The micro control unit (MCU or microcontroller) is a key feature of Karbon Series rugged edge computers and it’s one feature that is helping our partners push the limits of what’s possible. We love hearing about all the innovative solutions to problems and we’re hard at work developing the tools to help our partners make it possible.
The use cases for edge PCs vary dramatically, as do the requirements. Operating temperature, power handling, peripheral support, and connectivity are critical features that determine how an embedded computer fits into the equation and inform which one is the best fit.
Technology should elevate and support your application, not get in the way. This is why we built the Karbon Series rugged edge computers with a custom micro control unit (MCU) to enable the level of customization and functionality required by today’s IoT applications, while remaining easy to use.
What is a Micro Control Unit (MCU)?
A micro control unit is a small chip on the motherboard that serves as a mini command center for the system and enables customizable behavior through a programming interface. The MCU acts as a bridge between low-level hardware interfaces and high-level software, which makes it possible to interface and exchange data over DIO and CAN from within the operating system. It also handles automotive subsystems, such as low battery voltage monitoring, ignition detection, and power on/off delays.
Why is the MCU Important?
Not all deployments are built the same. While commonalities exist across applications, the need for customization below the surface level is something we’ve heard from users time and time again.
The benefit of building the Karbon series with an MCU at its core is greater control over the system’s functionality to allow more granular control in customizing system behavior to your needs, particularly for environments that are hostile to technology.
The Karbon Series MCU allows us to enable features like CAN auto-baud rate detection, wake from digital input events, and programmable user configurations from the outset. It’s a flexible tool that can be used to address very specific (and sometimes esoteric) application challenges to create more efficient and integrated solutions while allowing us (and you) to respond to project needs quickly.
For example, you might have a vehicle-based application requiring precise timing of computer startup, shutdown, and hard shutdown behavior. With an MCU, you have control down to the second without the need for an external regulator. This level of control makes integration and deployment faster and easier, with the MCU serving as a customizable bridge between the needs of your project and the computer itself.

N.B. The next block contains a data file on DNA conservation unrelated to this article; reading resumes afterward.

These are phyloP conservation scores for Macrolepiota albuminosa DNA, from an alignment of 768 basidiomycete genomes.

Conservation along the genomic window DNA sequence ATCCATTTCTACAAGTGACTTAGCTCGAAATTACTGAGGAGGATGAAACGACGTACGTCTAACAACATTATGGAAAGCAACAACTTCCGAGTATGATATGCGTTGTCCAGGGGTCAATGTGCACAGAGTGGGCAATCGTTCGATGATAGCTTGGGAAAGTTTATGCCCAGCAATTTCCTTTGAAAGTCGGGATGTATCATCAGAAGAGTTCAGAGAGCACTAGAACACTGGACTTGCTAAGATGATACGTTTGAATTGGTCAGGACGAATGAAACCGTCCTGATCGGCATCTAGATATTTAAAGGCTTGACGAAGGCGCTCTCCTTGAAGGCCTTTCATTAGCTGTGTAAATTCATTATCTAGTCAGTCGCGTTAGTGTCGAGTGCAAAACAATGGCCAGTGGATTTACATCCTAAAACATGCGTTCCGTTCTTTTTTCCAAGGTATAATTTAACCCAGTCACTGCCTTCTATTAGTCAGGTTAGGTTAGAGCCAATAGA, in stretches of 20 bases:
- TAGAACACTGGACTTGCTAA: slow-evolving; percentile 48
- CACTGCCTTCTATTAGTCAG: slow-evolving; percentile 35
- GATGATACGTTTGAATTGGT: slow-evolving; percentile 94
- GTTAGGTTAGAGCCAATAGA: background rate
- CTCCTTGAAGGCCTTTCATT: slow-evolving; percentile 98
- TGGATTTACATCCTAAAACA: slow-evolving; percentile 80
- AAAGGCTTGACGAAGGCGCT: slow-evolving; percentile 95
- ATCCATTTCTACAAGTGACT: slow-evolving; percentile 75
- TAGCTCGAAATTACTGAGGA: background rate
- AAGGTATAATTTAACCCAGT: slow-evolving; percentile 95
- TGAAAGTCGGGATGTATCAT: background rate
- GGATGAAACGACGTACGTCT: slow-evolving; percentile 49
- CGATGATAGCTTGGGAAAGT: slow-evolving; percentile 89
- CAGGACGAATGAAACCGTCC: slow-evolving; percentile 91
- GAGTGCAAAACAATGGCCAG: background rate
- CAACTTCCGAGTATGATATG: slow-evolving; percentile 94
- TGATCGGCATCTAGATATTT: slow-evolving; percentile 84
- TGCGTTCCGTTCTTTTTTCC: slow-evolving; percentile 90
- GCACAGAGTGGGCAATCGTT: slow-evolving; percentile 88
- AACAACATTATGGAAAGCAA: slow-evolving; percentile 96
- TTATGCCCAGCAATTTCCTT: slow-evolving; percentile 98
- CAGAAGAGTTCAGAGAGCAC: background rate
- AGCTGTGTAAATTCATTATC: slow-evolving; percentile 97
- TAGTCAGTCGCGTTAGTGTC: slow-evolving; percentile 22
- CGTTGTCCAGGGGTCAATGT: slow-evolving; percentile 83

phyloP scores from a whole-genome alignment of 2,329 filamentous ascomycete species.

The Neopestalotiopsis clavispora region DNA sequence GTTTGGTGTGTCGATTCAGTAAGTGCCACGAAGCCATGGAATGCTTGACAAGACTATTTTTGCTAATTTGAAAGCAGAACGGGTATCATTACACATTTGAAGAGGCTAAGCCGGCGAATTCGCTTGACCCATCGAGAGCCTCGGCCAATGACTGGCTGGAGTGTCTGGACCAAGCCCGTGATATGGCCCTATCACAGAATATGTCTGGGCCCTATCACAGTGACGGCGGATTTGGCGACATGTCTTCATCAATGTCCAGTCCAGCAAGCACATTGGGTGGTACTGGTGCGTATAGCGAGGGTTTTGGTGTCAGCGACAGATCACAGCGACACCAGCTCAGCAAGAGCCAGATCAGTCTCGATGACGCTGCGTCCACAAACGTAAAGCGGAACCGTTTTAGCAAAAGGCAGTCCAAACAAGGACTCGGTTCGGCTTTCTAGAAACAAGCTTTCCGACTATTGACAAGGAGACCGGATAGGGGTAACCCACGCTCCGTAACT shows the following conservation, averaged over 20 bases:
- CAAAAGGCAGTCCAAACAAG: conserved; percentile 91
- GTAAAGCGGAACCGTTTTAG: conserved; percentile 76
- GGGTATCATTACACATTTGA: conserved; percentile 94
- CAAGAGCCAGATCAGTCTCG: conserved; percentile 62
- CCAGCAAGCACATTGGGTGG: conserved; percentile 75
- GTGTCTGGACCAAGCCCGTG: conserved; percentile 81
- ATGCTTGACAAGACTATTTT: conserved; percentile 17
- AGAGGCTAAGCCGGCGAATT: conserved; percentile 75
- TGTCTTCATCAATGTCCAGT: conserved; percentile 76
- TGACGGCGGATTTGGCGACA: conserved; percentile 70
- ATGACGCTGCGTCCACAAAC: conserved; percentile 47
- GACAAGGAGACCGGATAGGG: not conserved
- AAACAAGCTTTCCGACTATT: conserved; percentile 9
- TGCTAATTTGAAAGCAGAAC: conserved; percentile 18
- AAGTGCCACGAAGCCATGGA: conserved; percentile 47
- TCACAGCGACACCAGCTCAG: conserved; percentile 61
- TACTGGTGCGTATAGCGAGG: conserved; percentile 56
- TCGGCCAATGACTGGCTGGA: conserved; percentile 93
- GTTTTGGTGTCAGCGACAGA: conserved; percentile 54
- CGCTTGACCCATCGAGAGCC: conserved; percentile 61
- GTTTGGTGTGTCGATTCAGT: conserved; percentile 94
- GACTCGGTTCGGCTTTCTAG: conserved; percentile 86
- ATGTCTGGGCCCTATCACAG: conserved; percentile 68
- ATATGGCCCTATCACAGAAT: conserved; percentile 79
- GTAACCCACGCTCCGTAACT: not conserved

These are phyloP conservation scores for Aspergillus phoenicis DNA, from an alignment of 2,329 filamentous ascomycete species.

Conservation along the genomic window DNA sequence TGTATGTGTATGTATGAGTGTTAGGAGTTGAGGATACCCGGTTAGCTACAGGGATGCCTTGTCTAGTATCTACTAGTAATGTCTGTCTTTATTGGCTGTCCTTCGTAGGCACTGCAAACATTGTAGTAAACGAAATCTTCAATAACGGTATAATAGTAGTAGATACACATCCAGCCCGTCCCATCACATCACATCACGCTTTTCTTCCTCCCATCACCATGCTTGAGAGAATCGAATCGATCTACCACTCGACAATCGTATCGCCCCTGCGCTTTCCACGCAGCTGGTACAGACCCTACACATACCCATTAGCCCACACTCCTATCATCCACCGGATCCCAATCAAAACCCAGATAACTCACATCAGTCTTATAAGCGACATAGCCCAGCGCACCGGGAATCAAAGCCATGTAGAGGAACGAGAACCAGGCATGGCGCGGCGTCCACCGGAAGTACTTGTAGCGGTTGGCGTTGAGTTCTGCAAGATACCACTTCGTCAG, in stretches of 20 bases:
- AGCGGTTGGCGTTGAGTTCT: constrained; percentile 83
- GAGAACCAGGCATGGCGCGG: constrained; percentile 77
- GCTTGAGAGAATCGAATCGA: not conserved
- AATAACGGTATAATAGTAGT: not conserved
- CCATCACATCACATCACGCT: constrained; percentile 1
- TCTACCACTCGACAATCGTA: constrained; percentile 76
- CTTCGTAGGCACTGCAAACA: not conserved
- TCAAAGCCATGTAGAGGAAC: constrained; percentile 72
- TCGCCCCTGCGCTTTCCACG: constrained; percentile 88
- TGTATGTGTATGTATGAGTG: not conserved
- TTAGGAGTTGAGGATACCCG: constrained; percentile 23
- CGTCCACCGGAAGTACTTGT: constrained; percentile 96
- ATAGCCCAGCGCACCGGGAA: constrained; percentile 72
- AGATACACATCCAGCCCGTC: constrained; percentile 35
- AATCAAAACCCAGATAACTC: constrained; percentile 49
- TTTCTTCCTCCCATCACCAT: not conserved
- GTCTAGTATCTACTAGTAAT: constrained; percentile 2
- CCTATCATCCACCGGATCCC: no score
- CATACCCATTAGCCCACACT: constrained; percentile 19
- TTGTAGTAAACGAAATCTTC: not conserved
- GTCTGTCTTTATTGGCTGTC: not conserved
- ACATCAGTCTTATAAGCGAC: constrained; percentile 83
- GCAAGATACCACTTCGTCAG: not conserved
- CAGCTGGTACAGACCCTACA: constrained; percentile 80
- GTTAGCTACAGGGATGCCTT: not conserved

What Can You Do With an MCU?
Part of the customization possibilities that are enabled with a micro control unit come from Digital Input/Output, or DIO. One of the simplest ways to transfer data, DIO consists of a set of pins that can be either high or low. Some pins are inputs read by the host system to get information externally while others are outputs set by the MCU to send information to external systems.
DIO offers complete control of the Karbon Series functionality with a simple software interface to make adjustments. Pairing DIO with a micro control unit and in-house firmware allows us to offer more unique features such as ‘wake on DIO’ that cause the system to power on when a DIO event is detected to prevent data events from being missed.
A simple and reliable system, DIO adds additional flexibility to our Karbon Series and provides an opportunity to get creative when working with partners to help solve their specific application challenges.
Getting Started With MCU-enabled Systems
Our aim with the Karbon Series was to create a rugged system that could adapt to any situation and environment. With industry-leading ruggedization and customizable micro control unit, we’re excited to see what challenges innovators will use it to solve.
Want to learn more about rugged edge computing? Click here to to learn more. Click to configure the compact and powerful Karbon 300 or the expanded Karbon 700 and their MCU today!
Note: This blog post was originally published June 20th, 2019 and was revised on July 20th, 2020.